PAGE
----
Burn Bosses usually have a burning passion for fire. As the person in charge of a prescribed burn, he or she oversees all aspects of the burn, including planning, executing and managing the wildland fire crew. For some, like Elizabeth Snider, a 2005 Master of Forestry alumna and current Liaison Silviculturist for the College of Natural Resources Forest Operations, it was more of a slow burn. For others, like Matthew Haunsperger, a 2014 alumnus with a BS in Forest Management and a current Master of Science in Forest Management student studying the effects of prescribed fire on water quality, water quantity, and fuel loads, it was love at first flame.
Both Haunsperger and Snider are excited to be back at Summer Camp this year for Fire Week and another prescribed burn. Check out their Camp experiences and reflections:
Tell us about your Summer Camp experience.
- ES: I was a student the summer of 2001 and transferred directly into the Summer Camp program, where I immediately found my place. This summer I’ll be acquiring my NC Burn Boss Certification.
- MH: I attended Summer Camp as a student in 2012, a Teaching Assistant in 2013 and 2014, and as a teacher of Forest Systems Mapping and Mensuration (FOR 273) in 2015 and 2016. During the 2014 and 2015 summers, I coordinated the prescribed fires during Fire Week as a Burn Boss.
Do you have a favorite Summer Camp memory?
- ES: I learned to drive the bulldozer at Summer Camp and plowed the fireline for our prescribed burn. I was the only student operator at that point.
- MH: I have too many to have one favorite, but I would say getting to know my forestry classmates that I would eventually graduate with.
Why is Fire Week important to you?
- ES: It is such a strong experience. Students learn so much and many are motivated to continue with fire management into their careers or as volunteers.
- MH: Many plant and animal communities rely on fire and it is a great natural tool to use in forest management. My future goals are to implement prescribed fires for Longleaf Pine ecosystem restoration.
How do you feel Summer Camp prepared you for life after graduation?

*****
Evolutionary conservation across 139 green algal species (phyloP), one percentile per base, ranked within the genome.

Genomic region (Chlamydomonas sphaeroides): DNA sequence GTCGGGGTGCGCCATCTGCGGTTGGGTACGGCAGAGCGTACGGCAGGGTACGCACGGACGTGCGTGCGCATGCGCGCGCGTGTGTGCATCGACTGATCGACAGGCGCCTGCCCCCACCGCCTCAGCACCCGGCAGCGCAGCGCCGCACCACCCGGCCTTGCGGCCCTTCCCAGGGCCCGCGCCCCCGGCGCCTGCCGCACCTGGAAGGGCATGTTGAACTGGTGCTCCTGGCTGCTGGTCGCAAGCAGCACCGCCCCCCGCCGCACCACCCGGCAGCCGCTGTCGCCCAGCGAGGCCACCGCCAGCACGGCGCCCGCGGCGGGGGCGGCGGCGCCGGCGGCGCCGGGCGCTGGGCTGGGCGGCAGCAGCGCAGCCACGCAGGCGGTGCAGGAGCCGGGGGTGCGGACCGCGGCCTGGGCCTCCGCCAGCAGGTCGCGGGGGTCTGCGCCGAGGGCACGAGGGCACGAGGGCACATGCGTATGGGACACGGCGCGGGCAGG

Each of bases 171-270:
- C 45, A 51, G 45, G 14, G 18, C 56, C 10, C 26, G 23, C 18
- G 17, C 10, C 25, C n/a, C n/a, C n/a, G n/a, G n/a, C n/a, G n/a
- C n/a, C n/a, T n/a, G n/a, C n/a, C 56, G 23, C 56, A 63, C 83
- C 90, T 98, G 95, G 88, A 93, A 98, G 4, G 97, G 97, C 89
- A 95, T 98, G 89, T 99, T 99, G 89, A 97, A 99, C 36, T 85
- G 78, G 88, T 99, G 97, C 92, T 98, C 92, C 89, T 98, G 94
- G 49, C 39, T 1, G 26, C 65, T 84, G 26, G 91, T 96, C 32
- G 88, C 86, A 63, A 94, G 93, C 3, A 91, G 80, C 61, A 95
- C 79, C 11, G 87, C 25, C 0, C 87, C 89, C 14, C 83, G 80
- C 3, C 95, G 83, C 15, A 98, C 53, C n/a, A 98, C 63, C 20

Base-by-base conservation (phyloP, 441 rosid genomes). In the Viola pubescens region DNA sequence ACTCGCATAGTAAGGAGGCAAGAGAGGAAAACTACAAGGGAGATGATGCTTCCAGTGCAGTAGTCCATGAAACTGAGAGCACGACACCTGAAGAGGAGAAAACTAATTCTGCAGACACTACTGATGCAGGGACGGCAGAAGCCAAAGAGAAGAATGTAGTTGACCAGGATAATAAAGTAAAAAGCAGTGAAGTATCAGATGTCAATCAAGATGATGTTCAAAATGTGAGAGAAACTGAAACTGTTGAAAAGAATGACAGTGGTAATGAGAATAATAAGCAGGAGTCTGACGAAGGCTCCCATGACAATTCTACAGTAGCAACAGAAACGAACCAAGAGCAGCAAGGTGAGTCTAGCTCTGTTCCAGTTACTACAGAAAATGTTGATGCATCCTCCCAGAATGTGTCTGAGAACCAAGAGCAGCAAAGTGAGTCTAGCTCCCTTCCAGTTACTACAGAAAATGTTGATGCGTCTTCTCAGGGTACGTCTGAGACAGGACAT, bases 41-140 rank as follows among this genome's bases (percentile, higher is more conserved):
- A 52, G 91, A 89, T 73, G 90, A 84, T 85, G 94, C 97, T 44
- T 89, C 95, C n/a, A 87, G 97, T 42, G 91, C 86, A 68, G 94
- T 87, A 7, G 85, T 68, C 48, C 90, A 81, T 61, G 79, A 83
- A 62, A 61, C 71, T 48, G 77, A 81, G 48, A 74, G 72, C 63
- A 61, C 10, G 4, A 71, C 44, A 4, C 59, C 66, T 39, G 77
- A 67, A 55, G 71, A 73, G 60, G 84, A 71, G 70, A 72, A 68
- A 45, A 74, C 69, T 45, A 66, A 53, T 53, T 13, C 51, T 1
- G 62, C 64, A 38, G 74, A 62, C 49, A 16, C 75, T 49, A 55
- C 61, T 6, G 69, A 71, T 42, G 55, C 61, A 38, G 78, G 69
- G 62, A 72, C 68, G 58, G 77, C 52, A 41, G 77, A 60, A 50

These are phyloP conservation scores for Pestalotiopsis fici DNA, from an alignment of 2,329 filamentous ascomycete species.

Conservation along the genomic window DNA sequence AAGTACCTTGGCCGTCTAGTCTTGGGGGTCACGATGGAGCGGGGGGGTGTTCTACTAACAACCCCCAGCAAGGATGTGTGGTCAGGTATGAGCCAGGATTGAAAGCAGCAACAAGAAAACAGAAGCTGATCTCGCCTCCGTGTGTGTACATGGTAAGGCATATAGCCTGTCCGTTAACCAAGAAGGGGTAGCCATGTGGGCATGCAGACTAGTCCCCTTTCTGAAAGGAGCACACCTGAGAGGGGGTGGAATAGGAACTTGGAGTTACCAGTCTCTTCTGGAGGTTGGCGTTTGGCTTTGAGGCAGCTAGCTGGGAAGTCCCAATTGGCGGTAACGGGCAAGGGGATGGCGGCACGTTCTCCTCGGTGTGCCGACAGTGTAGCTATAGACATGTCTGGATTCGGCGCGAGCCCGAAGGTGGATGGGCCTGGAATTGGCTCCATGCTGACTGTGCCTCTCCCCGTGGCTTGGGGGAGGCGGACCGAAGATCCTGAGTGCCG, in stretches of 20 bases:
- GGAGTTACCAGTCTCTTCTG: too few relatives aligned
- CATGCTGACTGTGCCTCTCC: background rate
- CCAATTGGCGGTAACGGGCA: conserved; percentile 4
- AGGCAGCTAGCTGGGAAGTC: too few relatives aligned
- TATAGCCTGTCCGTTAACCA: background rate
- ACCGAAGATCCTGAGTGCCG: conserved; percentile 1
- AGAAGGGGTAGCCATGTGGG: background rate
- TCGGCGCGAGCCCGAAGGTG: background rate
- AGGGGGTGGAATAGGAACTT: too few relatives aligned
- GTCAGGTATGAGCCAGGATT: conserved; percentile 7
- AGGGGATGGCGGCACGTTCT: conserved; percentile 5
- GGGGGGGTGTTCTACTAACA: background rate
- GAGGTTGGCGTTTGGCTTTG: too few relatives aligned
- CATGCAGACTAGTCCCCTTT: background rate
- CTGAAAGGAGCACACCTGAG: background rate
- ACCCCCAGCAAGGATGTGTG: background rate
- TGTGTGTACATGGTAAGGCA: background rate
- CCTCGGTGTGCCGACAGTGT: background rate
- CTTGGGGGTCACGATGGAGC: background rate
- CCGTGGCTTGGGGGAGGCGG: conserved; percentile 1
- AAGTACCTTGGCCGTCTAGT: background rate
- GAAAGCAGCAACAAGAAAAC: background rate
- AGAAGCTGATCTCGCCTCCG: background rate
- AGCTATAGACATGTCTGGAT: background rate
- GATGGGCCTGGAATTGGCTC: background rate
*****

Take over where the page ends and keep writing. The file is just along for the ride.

- ES: I believe summer camp helped immensely with my education and made me stand out to potential employers.
- MH: Hands-on field work, taking knowledge from books and using/seeing it in the field and professionalism.
What was the most important thing you learned while at NC State?
- ES: I learned to talk. I was extremely timid, but became passionate about advocating for our industry and educating the public on managing forests.
- MH: Networking, getting to know people in the industry.
Tell us about some of your internship, co-op or work-study experiences?
- ES: First, I worked for the West Virginia Division of Forestry as a Logging Sediment Control Officer, where I went through a modified boot camp and enforced logging regulations pertaining to certification and licensing, water quality, and erosion control. Then I became a business owner and ran a 90-acre farm as a family campground and event venue, where I tried my hand at small-scale landscaping projects, all while raising my young son. Several things I would have never seen myself doing!
- MH: CNR Work Crew scholarship, Assistant Interim Forest Manager at NC State, Teaching Assistant for 16 courses, teacher for 2 courses, CNR Equipment Room Supervisor for 2 years, and CNR Vehicle Motorpool Supervisor for 2 years.
Do you have a favorite CNR moment or a really impactful college experience?
- ES: I was lucky enough to attend a study abroad trip to Costa Rica looking at envirotourism and agrotourism. It opened up my eyes to the world of possibilities in our field of forestry.
- MH: I have too many to select just one. My entire career in CNR has been a great experience.
Why would you recommend Forestry Management to incoming students?
- ES: There are so many directions to go, surely you will find your niche; keep an open mind and conversations going.
- MH: Great opportunities for jobs and meeting fantastic people.
Any advice for incoming students?
- ES: Talk to people. Get to know your classmates, your professors, and any other professionals you can meet along the way.
- MH: Do not rush through your college experience. Take the time to find out what it is you want to accomplish. There will be plenty of time for work in your career.